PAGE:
I read this title, it set off a cascade in my mind that I have restructured slightly and set down here. It moves from some of my undergrad experience studying Lit & Philosophy, to a specific existentialist idea, to examples of this idea in my own life, to a question about your own experience. Lasciate ogni speranza, voi ch'entrate.
I had to read a lot of philosophy at uni. Sometimes I would find myself reading through a subject that is inherently interesting, like theory of knowledge and I would be struck by how abstracted the point had become. What was the use of a theory of knowledge that was logically sound, overcame theoretical objections, but was so technical that it could not possibly be applied to our daily experience? Surely there's an argument that we're better off without the concept of "knowledge" as currently understood, if we find that the concept doesn't ever really represent anything in how we live. This kind of philosophy seemed to have a place, and the place was pretty limited, mainly university libraries.
I was alone one day in the living room of the house I grew up in studying for my final exams. I remember one day feeling my mind so full and numbed by this kind of (necessary) work that I took a huge thick volume on logic, picked a point on the reassuringly solid wall across the room, and hurled the book at the wall as hard as I could. My action had no effect on the wall, and little effect on the book, such was their solidity, but I certainly felt better. I went outside to the sunshine of the garden, probably threw a ball for the pup a few times, and read "One Flew Over the Cuckoo's Nest" (the first novel I had looked at in months) in what felt like a few hours. I had been working hard but not working smart, I remember seeing that suddenly and clearly that day.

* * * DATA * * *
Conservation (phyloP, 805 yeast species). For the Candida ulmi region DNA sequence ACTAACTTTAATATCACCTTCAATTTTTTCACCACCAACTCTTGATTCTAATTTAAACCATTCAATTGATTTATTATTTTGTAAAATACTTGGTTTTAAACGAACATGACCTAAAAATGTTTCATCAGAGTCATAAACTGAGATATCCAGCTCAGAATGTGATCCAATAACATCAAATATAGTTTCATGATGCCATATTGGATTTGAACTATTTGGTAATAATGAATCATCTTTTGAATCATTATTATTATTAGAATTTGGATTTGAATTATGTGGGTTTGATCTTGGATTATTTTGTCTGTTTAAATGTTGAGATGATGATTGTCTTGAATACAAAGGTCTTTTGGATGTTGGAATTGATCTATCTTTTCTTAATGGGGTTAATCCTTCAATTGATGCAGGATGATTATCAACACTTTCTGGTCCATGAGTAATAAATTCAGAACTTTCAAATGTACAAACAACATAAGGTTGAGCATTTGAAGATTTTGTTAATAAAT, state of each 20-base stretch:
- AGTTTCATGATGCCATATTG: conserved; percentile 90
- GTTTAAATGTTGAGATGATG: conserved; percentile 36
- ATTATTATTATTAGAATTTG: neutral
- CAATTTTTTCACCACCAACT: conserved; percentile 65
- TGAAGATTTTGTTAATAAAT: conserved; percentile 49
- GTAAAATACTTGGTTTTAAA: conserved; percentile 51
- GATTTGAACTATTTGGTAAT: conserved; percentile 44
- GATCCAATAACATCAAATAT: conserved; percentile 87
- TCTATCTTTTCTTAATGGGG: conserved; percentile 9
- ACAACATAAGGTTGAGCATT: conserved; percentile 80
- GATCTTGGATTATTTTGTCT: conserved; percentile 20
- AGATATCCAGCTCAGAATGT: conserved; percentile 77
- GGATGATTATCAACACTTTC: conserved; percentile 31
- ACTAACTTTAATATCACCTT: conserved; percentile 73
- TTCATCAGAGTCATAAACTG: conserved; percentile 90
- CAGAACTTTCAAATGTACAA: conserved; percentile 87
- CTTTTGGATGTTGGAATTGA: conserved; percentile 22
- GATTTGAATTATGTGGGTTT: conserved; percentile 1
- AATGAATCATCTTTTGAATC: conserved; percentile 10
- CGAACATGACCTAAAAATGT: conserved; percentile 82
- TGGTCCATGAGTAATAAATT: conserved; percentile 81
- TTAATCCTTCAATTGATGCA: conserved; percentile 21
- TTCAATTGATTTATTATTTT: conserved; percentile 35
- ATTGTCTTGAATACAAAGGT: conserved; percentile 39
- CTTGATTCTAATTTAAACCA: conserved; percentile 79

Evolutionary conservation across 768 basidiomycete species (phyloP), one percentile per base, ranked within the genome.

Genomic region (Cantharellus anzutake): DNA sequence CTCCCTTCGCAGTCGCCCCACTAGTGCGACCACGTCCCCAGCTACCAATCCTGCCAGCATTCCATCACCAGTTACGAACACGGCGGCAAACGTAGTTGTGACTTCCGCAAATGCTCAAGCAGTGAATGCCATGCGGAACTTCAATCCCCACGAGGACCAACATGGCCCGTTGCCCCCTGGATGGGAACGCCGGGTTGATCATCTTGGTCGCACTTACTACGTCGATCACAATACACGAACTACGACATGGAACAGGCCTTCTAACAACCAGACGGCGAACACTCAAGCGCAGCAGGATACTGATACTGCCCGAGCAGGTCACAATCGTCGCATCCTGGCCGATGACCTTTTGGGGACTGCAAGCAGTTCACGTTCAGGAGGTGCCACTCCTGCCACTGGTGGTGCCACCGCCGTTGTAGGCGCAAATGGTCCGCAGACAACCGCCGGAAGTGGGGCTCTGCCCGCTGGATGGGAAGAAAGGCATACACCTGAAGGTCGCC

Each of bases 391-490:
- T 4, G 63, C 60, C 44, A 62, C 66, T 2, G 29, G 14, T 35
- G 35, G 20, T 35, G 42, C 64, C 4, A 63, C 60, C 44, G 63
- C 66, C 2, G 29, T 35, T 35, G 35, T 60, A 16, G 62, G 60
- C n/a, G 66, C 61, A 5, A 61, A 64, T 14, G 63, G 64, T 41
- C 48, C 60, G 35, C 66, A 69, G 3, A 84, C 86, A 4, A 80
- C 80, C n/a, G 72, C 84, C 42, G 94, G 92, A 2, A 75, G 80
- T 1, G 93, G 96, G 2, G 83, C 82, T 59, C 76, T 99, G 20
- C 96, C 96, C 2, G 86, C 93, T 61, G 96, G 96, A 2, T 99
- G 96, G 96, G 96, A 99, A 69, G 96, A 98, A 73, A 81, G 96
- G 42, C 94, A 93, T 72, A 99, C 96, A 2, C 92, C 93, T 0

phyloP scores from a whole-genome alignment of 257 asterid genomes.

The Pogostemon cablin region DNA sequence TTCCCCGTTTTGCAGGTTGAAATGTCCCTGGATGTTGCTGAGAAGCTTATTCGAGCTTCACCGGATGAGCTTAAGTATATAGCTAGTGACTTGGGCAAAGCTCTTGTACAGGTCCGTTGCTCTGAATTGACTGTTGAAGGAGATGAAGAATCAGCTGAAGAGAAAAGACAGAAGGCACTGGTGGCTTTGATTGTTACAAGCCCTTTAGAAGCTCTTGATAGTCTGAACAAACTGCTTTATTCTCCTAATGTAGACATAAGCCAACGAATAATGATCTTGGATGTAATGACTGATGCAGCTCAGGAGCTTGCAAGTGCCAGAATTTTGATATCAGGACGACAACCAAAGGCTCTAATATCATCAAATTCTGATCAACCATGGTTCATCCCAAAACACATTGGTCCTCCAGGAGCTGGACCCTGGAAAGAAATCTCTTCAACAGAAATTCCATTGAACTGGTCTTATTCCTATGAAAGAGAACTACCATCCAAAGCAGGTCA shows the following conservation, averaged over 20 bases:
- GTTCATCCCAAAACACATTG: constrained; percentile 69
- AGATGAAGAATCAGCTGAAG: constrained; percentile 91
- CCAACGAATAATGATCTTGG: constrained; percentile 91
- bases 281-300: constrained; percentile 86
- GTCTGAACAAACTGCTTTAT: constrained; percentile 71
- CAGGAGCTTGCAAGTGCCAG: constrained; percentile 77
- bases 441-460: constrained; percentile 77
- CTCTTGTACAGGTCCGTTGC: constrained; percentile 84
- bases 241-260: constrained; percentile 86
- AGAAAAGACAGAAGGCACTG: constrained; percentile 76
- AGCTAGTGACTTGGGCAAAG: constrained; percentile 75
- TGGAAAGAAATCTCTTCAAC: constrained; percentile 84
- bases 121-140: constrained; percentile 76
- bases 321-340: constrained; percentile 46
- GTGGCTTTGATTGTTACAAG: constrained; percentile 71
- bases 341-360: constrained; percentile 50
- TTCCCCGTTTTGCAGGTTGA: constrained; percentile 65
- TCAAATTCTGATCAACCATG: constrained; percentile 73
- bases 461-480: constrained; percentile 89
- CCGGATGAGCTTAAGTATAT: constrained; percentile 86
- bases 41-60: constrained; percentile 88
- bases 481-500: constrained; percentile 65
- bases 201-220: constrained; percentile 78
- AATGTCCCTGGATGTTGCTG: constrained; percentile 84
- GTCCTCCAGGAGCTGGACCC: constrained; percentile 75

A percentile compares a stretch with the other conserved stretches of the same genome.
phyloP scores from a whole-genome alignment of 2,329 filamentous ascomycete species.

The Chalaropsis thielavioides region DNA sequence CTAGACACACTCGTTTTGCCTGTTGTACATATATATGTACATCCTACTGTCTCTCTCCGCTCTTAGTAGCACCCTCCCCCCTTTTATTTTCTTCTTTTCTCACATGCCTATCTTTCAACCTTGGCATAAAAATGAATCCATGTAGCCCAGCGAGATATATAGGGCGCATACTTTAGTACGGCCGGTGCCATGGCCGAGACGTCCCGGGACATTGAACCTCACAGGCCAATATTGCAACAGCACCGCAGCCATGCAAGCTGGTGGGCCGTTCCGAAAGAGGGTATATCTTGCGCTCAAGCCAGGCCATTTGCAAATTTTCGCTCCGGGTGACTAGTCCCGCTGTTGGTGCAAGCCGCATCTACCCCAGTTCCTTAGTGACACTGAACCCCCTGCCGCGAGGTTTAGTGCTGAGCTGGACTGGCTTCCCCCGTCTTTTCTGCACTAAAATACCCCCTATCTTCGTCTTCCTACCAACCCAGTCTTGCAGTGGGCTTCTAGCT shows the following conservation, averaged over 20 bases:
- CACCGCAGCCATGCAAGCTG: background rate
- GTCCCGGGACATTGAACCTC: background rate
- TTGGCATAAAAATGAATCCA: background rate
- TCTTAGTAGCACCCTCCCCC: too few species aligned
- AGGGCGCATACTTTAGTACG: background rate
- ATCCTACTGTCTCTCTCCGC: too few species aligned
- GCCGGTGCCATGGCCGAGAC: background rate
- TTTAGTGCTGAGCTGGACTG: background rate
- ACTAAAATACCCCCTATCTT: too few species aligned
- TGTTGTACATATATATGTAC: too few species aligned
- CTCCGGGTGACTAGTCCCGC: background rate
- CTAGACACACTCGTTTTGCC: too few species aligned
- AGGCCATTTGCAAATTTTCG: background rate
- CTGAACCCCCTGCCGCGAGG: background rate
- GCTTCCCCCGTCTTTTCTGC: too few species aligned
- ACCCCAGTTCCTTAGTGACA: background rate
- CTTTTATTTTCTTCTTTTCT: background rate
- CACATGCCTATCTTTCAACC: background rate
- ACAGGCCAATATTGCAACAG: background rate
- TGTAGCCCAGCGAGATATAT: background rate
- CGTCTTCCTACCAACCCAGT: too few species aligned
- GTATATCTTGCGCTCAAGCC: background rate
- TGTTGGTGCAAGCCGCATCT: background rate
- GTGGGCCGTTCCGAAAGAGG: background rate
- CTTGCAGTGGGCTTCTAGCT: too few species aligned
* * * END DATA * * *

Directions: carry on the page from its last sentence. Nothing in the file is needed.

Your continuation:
Not all philosophy is like that. I remember the first time I read Sartre describing the "transcendence" of the human mind apprehending a tree "alone and writhing in the heat", the interaction of the mind with objects outside of itself. I was, and still am as I recount this, deeply moved. If the text is available online I'll link it below. I went on to read Sartre's ideas about the uniqueness of our minds-in-the-world, as we encounter others in our environment, as we reveal and hide aspects of ourselves, and begin and fulfil projects of our existence. These ideas and observations were often given with examples from relatable human experience. Memorably, two people in a bar together, both pretending to ignore the romantic or sexual potential of the situation as they make their minds up about one another. One makes a gesture toward the other, for example allowing their hand to touch the other person in a deniable (but not as accidental as it first appears) way. The other person may continue the ambiguity, enjoy it even, and feign unawareness of the contact. This could be intended to avoid awkwardly or prematurely rebuffing the advance, it could be uncertainty, or it could be intended to prolong the enjoyment of the tension, the frisson.